J&K can return to normalcy only with full Statehood and release of political prisoners
At least two dozen politicians in Jammu and Kashmir remain in detention, some unnotified, a year after it was deprived of its Statehood and special constitutional status on August 5, 2019. Last week, Peoples Democratic Party (PDP) president and former Chief Minister Mehbooba Mufti’s detention was formally extended by another three months under the J&K Public Safety Act, but several others remain restrained within their homes in Kashmir, which is now a Union Territory under the rule of Delhi. Last week again, the administration flat out denied before the Supreme Court that former Union Minister and Congress leader Saifuddin Soz was under detention, though he has been restrained from moving and speaking freely. He was allowed to visit his ailing sister but denied a meeting with his daughter by the police on Friday. Neither the J&K government nor the Centre has released a list or number of leaders who were detained last year. At least 16 National Conference and eight PDP leaders are under house arrest, according to these parties. Former IAS officer and chief of the J&K People’s Movement Shah Faesal and Awami Ittehad Party leader Engineer Rashid are in detention too. Peoples Conference (PC) chief Sajad Lone was released after 360 days in detention, last week. Two former Chief Ministers, Farooq Abdullah and Omar Abdullah were released in March.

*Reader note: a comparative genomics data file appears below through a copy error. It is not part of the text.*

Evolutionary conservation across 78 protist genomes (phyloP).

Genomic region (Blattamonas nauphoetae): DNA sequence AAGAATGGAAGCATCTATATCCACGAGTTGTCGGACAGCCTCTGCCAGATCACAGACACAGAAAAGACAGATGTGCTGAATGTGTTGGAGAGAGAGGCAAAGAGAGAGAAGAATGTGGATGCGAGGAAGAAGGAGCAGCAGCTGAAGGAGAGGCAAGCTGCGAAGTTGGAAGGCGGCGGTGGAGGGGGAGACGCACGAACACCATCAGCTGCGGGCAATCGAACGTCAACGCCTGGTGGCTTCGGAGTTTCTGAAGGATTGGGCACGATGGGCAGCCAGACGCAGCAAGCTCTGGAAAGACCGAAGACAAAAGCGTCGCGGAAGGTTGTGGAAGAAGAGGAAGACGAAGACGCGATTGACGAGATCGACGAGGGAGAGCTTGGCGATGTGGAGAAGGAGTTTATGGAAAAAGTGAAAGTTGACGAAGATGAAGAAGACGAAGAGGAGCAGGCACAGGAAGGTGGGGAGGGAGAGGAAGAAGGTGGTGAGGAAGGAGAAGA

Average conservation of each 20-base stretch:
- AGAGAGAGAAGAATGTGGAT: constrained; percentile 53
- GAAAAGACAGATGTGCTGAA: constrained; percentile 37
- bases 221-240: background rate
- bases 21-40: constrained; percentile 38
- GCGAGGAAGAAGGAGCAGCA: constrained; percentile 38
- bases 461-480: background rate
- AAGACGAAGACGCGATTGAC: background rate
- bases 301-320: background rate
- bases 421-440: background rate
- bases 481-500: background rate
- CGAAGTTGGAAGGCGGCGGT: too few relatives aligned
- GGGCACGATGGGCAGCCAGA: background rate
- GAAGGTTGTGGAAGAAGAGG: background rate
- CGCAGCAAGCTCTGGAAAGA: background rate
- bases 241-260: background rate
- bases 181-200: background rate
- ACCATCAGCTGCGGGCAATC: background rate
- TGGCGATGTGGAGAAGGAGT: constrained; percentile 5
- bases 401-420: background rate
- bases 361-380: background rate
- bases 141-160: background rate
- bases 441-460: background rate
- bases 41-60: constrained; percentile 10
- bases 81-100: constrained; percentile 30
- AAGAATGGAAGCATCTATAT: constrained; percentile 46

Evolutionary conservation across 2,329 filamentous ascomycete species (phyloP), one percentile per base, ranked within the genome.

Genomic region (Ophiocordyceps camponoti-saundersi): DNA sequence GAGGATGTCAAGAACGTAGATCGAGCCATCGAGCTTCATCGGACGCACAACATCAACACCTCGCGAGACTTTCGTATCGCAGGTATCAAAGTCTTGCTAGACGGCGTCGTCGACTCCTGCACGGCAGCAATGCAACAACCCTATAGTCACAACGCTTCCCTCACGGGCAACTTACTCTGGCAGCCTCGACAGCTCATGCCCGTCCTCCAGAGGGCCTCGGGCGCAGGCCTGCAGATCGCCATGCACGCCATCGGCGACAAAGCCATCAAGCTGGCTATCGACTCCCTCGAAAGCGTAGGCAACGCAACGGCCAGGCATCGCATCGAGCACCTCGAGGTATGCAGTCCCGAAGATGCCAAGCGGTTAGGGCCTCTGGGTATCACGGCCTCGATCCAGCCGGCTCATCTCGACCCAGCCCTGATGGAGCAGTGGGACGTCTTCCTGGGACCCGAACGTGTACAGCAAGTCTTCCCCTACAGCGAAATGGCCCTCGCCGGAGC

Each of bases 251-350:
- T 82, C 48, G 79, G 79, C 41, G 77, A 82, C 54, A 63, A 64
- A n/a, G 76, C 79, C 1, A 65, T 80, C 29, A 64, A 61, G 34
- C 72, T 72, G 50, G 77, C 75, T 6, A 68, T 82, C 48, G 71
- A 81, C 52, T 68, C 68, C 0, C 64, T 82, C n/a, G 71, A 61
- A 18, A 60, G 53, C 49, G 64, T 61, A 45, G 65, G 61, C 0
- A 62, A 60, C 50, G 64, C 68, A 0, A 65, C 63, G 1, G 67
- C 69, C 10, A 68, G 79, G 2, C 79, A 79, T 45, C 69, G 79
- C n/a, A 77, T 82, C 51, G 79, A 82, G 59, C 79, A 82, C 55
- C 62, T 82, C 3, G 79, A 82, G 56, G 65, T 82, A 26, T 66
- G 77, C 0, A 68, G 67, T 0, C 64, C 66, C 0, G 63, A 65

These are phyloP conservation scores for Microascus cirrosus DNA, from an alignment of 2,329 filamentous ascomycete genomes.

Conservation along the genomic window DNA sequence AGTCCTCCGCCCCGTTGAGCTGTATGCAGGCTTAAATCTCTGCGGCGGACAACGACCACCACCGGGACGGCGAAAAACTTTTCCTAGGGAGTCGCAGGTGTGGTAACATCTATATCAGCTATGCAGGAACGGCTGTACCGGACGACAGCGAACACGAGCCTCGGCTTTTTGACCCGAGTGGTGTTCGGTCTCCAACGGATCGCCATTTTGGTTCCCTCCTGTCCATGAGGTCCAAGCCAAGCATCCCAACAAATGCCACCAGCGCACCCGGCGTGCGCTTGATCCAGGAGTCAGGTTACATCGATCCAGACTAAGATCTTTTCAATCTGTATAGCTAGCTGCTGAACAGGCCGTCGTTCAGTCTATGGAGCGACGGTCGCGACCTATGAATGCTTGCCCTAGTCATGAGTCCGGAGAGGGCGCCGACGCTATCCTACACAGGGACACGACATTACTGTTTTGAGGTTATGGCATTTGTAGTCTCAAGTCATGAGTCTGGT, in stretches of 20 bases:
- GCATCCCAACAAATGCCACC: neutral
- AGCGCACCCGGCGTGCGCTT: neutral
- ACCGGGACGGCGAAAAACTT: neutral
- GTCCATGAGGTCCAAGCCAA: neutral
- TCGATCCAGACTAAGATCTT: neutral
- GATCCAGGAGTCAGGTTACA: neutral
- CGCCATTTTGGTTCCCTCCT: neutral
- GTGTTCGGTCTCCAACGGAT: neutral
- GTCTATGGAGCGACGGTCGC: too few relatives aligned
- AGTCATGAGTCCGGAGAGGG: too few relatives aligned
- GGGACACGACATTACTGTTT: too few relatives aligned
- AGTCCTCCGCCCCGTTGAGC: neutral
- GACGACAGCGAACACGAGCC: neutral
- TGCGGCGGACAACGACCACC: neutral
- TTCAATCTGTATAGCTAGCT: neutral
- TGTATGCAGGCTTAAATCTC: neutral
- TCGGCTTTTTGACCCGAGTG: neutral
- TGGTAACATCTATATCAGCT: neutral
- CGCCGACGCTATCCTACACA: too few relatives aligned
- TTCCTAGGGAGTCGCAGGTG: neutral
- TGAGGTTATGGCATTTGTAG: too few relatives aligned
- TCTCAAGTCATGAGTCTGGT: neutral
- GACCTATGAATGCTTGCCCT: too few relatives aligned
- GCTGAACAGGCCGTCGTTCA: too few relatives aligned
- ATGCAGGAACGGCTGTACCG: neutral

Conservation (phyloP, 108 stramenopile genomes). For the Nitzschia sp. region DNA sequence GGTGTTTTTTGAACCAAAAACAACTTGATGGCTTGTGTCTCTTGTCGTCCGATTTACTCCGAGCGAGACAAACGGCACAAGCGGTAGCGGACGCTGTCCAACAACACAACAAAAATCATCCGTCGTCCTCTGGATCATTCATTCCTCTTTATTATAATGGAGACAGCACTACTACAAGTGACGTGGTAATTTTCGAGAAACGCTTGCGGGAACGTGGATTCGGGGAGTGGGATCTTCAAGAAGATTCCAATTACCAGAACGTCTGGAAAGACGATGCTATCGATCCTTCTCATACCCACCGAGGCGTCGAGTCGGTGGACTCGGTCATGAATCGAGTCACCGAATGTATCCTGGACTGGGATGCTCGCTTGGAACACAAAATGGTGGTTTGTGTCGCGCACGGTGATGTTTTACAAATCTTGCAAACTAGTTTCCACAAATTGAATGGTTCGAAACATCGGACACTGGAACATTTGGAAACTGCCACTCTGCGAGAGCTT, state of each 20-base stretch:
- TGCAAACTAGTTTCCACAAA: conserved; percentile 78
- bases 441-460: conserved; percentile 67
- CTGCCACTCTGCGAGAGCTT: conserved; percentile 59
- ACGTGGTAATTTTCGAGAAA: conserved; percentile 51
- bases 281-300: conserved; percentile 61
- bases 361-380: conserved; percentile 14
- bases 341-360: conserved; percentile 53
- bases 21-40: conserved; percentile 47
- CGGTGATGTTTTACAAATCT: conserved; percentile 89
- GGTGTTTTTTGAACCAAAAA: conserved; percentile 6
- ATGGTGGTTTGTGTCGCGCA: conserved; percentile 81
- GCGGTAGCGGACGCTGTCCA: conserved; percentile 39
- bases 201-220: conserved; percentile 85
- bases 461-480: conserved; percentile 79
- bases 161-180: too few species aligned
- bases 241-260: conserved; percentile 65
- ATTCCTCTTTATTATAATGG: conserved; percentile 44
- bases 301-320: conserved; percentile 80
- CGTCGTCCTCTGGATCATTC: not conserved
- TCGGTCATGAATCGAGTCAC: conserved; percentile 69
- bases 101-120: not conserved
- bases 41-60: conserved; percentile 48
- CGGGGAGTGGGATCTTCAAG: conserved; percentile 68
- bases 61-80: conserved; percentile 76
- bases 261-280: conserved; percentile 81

The 2019 move of the Bharatiya Janata Party government at the Centre went beyond the strident Hindutva position against the special status of J&K by reorganising it as two Union Territories. The wisdom of the decisions remains an open question, though they refurbished the BJP’s claims of muscular nationalism. The dubious legislative route that the Centre took and the communication restrictions on the population that followed cast a shadow on India’s standing as a constitutional democracy. The judiciary — the J&K High Court and the Supreme Court — has not shown any alacrity to settle the constitutional and legal questions raised before it and in fact, appeared to privilege the Executive’s position in the last one year. Some scholars have linked the continuing Chinese aggression in Ladakh to the change in J&K’s status. The spirit of Indian federalism has been weakened. Mainstream politics in J&K has become impossible with leaders in detention and those released reportedly undertaking to stay away from any public discussion on J&K’s future. This is not a sustainable situation if India wants to protect its global reputation and uphold the faith of its own citizens. There are two steps the Centre can take to start a conversation with the people of J&K — release all political prisoners and restore its Statehood. These will be wise steps towards healing and progress in J&K.